As we mentioned, your lawn is one of the most prominent features of your home's exterior. A patchy, dried-up lawn will quickly drive your home's price way down. Some of the best landscaping options for your home's curb appeal involve improving your lawn for the next inhabitant. Overall fertilization, ground aeration, underbrush removal, proper mowing—all of these lawn care tasks contribute to a greener and more lively area that invites people to see your house, rather than stay away from it.
There's nothing like a broken and disheveled pathway to make someone think twice about buying a property. Just as you want the entryway in your house to be welcoming, so too should the pathway leading up to the house be inviting. The pathway from the street to your front door provides plenty of real estate to get creative with. You don't have to settle for a boring concrete pathway. Consider something more eye catching, like a cobblestone path or intermittent brick patterns, as a way to better welcome potential buyers.
Usable Outdoor Furniture
Landscaping doesn't just involve the ground you walk on; also included are the items you use as extras to the overall look. Outdoor furniture is one such extra that you don't necessarily need but can look quite attractive if done correctly. Staging is important with outdoor furniture. Old, broken-down pieces will only look like more work to the potential buyer. A few comfortable chairs, a bench, or a table with an umbrella really go a long way to improving your outdoor aesthetics.
A good tip for deciding on curb appeal items is to decide what you personally would want to see as a part of a welcoming home's exterior. You don't need to go overboard, but a little bit of forethought could net you quite a lot of extra cash in the sale.
Many people strive to support their community by donating their time or their money. When you find a meaningful cause, you might be quick to cut a donation check. Though it's admirable to be quick to act charitably, you should be wary of several common mistakes made when giving to charity. Being mindful of these mistakes and learning tips for making informed charitable choices can help you make the most out of your generous check.
Acting Quickly Out of Emotion
Mission statements are meant to be compelling. If you're an emotionally driven individual, it's natural to pull out your wallet at the sight of a sad puppy on TV or when informed about food insecurity over the phone. Unfortunately, not all charities are as effective or official as they may seem.
Take your passion for helping others one step further by making sure your chosen charity is legit. Speaking with a representative, reviewing their website and social media accounts, and looking at testaments online can give you a better idea of whether the organization is worth your donation.
Forgetting to Keep Record of the Donation
Don't forget that you can reap some financial perks from giving back! With the proper documentation of your donation, you can acquire a better tax deductible.
If you donate more than $12,400 as a single filer or $24,800 as one of two joint filers, you're eligible to deduct that amount from your taxes. So, when a charity asks if you'd like a receipt of donation, always answer yes.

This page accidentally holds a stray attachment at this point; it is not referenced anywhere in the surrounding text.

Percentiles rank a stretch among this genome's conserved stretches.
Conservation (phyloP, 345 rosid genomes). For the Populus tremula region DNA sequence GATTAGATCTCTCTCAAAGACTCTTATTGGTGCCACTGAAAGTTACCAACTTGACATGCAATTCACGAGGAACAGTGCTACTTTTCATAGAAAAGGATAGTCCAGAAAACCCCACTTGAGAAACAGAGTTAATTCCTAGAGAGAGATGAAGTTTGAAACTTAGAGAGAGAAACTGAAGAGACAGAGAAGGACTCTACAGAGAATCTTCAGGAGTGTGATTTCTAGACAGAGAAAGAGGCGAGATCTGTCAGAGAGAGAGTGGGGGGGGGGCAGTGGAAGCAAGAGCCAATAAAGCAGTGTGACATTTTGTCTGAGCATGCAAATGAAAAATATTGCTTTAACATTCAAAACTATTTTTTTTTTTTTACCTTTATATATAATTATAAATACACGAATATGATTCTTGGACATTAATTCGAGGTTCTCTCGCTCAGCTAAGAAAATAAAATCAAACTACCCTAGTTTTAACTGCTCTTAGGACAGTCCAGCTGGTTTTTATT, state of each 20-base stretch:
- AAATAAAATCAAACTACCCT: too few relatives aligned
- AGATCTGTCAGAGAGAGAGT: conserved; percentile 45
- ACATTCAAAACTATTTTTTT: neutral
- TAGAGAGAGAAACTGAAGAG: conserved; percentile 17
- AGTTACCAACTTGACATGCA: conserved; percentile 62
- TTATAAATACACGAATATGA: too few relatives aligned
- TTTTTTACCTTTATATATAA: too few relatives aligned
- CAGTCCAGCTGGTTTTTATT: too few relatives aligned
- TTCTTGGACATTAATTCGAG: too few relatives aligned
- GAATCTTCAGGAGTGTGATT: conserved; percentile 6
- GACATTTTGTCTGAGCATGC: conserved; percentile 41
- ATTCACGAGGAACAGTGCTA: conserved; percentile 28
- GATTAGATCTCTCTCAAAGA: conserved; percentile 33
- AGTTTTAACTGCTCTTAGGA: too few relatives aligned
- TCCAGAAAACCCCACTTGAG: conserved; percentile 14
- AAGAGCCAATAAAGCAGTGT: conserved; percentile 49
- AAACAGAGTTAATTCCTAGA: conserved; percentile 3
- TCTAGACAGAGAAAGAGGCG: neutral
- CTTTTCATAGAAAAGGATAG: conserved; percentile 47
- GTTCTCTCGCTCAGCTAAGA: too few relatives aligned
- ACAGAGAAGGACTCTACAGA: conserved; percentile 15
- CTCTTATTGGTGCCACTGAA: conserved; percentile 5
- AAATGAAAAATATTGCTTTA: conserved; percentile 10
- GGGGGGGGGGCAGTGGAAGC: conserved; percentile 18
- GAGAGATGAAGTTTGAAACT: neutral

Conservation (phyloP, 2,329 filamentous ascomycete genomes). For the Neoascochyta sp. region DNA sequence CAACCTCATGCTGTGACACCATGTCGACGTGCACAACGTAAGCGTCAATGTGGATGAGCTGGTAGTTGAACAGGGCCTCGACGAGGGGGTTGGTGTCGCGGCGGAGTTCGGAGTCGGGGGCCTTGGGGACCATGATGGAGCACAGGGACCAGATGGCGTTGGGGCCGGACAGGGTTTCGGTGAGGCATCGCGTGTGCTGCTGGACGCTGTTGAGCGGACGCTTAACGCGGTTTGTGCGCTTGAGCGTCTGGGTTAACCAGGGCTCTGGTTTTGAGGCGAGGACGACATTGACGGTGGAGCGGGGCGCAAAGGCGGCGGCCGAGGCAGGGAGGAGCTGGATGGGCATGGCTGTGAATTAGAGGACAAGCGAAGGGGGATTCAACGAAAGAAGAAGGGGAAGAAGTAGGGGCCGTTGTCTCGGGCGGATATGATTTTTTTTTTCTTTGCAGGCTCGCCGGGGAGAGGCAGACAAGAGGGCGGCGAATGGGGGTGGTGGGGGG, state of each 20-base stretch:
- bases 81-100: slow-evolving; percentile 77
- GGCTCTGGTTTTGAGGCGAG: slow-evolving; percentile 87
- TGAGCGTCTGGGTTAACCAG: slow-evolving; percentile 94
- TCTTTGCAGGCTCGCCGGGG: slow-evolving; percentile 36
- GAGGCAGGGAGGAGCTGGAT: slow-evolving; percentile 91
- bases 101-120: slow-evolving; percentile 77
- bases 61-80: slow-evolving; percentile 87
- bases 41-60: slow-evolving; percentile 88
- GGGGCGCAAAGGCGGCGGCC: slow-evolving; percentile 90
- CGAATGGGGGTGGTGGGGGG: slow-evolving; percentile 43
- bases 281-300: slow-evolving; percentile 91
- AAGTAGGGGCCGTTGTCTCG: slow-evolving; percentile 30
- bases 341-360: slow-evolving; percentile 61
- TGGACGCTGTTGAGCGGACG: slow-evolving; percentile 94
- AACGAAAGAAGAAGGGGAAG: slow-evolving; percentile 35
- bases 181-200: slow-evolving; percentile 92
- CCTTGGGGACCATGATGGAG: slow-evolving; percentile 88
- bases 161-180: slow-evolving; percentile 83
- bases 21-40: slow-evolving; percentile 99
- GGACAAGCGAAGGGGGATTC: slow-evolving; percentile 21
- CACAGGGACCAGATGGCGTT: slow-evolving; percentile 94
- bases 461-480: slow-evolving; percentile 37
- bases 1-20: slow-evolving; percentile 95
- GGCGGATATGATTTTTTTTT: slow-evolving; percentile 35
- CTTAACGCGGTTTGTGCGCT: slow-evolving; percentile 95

Donating Unusable Materials
Most charities can utilize a monetary donation—it's the physical donations that usually cause some issues. Providing a local nonprofit with irrelevant materials or gifting them with unusable products are surprisingly common mistakes made when giving to charity.
Always check your intended charity's website for a list of things they do and do not accept. The majority of places will provide a guideline to donating or offer contact information to clarify any questions.
Strictly Giving at Year's End
As more and more people get into the holiday spirit at the end of the year, nonprofit organizations see an influx of donations. While it's great to spread holiday cheer via a monetary donation, it's important to keep that spirit going year-round.
With regular donations, charities can more effectively allocate their annual budget. Setting up an automatic monthly donation with the charity of your choosing can maximize your impact. You can account for a monthly donation by foregoing a costly coffee every once in a while.
Knowing how much you should spend on home maintenance each year is hard to figure out and may be preventing you from buying your first home. The types of costs you'll incur depend on the house you buy and its location. The one certainty is that you should start saving now. Read on to figure out how much to start setting aside based on the home you own.
The Age of Your House
Consider several factors when budgeting for home repairs. If you've purchased a new home, your house likely won't require as much maintenance for a few years. Homes built 20 or more years ago are likely to require more maintenance, including replacing and keeping your windows clean. Further, depending on your home's location, weather can cause additional strain over time, so you may need to budget for more repairs.
The One-Percent Rule
An easy way to budget for home repairs is to follow the one-percent rule. Set aside one percent of your home's purchase price each year to cover maintenance costs. For instance, if you paid $200,000 for your home, you would set aside $2,000 each year. This plan is not foolproof. If you bought your home for a good deal during a buyer's market, your home could require more repairs than you've budgeted for.
The Square-Foot Rule
Easy to calculate, you can also budget for home maintenance by saving one dollar for every square foot of your home. This pricing method is more consistent than pricing it by how much you paid because the rate relies on the objective size of your home. Unfortunately, it does not consider inflation for the area where you live, so make sure you also budget for increased taxes and labor costs if you live in or near a city.
The Mix and Match Method
Since there is no infallible rule for how much you should spend on home maintenance, you can combine both methods to get an idea for a budget. Average your results from the square-foot rule and the one-percent rule to arrive at a budget that works for you. You should also increase your savings by 10 percent for each risk factor that affects your home, such as weather and age.
Holding on to savings is easier in theory than practice. Once you know how much you should spend on home maintenance, you'll know what to aim for and be more prepared for an emergency. If you are having trouble securing funds for home repairs, consider taking out a home equity loan, borrowing money from friends or family, or applying for funds through a home repair program through your local government for low-income individuals.